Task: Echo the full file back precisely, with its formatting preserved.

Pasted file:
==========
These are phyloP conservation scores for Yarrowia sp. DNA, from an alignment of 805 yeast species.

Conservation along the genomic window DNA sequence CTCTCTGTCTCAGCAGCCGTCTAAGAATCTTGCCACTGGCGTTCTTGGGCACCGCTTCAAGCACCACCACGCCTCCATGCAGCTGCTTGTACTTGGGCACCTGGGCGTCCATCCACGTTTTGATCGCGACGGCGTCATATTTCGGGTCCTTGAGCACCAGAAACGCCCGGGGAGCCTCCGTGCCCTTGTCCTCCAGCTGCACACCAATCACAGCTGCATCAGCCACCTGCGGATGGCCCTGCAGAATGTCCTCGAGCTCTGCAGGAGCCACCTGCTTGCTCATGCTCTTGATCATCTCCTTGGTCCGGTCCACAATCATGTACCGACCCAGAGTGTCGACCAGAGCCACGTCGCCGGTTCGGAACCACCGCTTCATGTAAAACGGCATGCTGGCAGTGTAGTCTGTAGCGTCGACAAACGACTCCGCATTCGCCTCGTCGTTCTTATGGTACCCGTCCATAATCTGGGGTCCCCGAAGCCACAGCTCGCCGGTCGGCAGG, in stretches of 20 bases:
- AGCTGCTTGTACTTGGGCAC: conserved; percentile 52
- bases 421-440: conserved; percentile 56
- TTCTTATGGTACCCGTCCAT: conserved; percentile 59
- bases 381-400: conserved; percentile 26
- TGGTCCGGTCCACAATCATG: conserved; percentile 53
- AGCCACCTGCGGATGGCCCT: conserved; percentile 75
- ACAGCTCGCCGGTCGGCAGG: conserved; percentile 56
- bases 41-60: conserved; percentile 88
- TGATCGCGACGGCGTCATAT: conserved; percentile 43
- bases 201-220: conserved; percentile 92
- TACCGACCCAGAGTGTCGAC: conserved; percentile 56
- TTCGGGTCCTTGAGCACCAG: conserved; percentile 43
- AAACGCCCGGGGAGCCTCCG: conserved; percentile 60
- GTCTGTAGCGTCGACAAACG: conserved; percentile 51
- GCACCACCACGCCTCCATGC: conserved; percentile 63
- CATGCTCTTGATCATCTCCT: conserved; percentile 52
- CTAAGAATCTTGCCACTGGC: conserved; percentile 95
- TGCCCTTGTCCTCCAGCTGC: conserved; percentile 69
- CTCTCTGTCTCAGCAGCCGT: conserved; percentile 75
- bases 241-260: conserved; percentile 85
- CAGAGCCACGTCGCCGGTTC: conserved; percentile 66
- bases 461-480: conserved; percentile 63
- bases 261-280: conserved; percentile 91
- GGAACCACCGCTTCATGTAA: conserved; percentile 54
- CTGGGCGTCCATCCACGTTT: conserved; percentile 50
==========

These are phyloP conservation scores for Yarrowia sp. DNA, from an alignment of 805 yeast species.

Conservation along the genomic window DNA sequence CTCTCTGTCTCAGCAGCCGTCTAAGAATCTTGCCACTGGCGTTCTTGGGCACCGCTTCAAGCACCACCACGCCTCCATGCAGCTGCTTGTACTTGGGCACCTGGGCGTCCATCCACGTTTTGATCGCGACGGCGTCATATTTCGGGTCCTTGAGCACCAGAAACGCCCGGGGAGCCTCCGTGCCCTTGTCCTCCAGCTGCACACCAATCACAGCTGCATCAGCCACCTGCGGATGGCCCTGCAGAATGTCCTCGAGCTCTGCAGGAGCCACCTGCTTGCTCATGCTCTTGATCATCTCCTTGGTCCGGTCCACAATCATGTACCGACCCAGAGTGTCGACCAGAGCCACGTCGCCGGTTCGGAACCACCGCTTCATGTAAAACGGCATGCTGGCAGTGTAGTCTGTAGCGTCGACAAACGACTCCGCATTCGCCTCGTCGTTCTTATGGTACCCGTCCATAATCTGGGGTCCCCGAAGCCACAGCTCGCCGGTCGGCAGG, in stretches of 20 bases:
- AGCTGCTTGTACTTGGGCAC: conserved; percentile 52
- bases 421-440: conserved; percentile 56
- TTCTTATGGTACCCGTCCAT: conserved; percentile 59
- bases 381-400: conserved; percentile 26
- TGGTCCGGTCCACAATCATG: conserved; percentile 53
- AGCCACCTGCGGATGGCCCT: conserved; percentile 75
- ACAGCTCGCCGGTCGGCAGG: conserved; percentile 56
- bases 41-60: conserved; percentile 88
- TGATCGCGACGGCGTCATAT: conserved; percentile 43
- bases 201-220: conserved; percentile 92
- TACCGACCCAGAGTGTCGAC: conserved; percentile 56
- TTCGGGTCCTTGAGCACCAG: conserved; percentile 43
- AAACGCCCGGGGAGCCTCCG: conserved; percentile 60
- GTCTGTAGCGTCGACAAACG: conserved; percentile 51
- GCACCACCACGCCTCCATGC: conserved; percentile 63
- CATGCTCTTGATCATCTCCT: conserved; percentile 52
- CTAAGAATCTTGCCACTGGC: conserved; percentile 95
- TGCCCTTGTCCTCCAGCTGC: conserved; percentile 69
- CTCTCTGTCTCAGCAGCCGT: conserved; percentile 75
- bases 241-260: conserved; percentile 85
- CAGAGCCACGTCGCCGGTTC: conserved; percentile 66
- bases 461-480: conserved; percentile 63
- bases 261-280: conserved; percentile 91
- GGAACCACCGCTTCATGTAA: conserved; percentile 54
- CTGGGCGTCCATCCACGTTT: conserved; percentile 50